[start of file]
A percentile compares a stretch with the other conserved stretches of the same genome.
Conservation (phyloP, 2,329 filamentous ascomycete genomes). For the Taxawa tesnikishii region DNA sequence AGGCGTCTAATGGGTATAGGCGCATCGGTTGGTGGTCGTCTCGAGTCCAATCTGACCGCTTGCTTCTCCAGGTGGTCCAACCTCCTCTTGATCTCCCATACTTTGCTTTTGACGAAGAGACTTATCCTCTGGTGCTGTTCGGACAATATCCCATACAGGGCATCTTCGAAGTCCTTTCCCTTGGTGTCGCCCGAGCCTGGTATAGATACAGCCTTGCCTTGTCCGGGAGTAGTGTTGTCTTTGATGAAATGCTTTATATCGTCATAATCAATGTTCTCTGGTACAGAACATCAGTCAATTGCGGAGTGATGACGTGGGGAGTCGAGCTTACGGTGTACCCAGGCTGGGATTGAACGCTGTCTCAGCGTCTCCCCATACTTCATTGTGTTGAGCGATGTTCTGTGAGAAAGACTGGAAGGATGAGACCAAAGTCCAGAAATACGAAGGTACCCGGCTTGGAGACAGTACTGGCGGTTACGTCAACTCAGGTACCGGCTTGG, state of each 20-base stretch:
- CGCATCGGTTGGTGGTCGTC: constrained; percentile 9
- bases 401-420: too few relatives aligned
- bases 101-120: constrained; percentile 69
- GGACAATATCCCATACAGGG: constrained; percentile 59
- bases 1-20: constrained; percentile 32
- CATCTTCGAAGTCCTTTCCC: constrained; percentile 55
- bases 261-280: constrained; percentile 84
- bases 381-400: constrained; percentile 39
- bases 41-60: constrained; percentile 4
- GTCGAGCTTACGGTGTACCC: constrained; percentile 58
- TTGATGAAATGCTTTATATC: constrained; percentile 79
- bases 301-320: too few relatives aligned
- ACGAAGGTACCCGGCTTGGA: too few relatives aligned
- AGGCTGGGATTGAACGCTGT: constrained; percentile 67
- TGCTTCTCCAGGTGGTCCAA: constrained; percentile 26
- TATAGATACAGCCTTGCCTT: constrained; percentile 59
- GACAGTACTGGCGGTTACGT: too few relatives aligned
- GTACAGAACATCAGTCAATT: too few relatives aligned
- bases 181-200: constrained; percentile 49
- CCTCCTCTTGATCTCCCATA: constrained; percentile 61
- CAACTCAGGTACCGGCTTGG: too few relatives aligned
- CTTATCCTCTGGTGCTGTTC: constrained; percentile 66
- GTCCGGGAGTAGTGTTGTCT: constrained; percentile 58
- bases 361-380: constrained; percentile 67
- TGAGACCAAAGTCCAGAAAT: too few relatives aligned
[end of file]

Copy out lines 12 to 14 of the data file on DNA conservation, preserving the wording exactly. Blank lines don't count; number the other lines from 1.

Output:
- GTCGAGCTTACGGTGTACCC: constrained; percentile 58
- TTGATGAAATGCTTTATATC: constrained; percentile 79
- bases 301-320: too few relatives aligned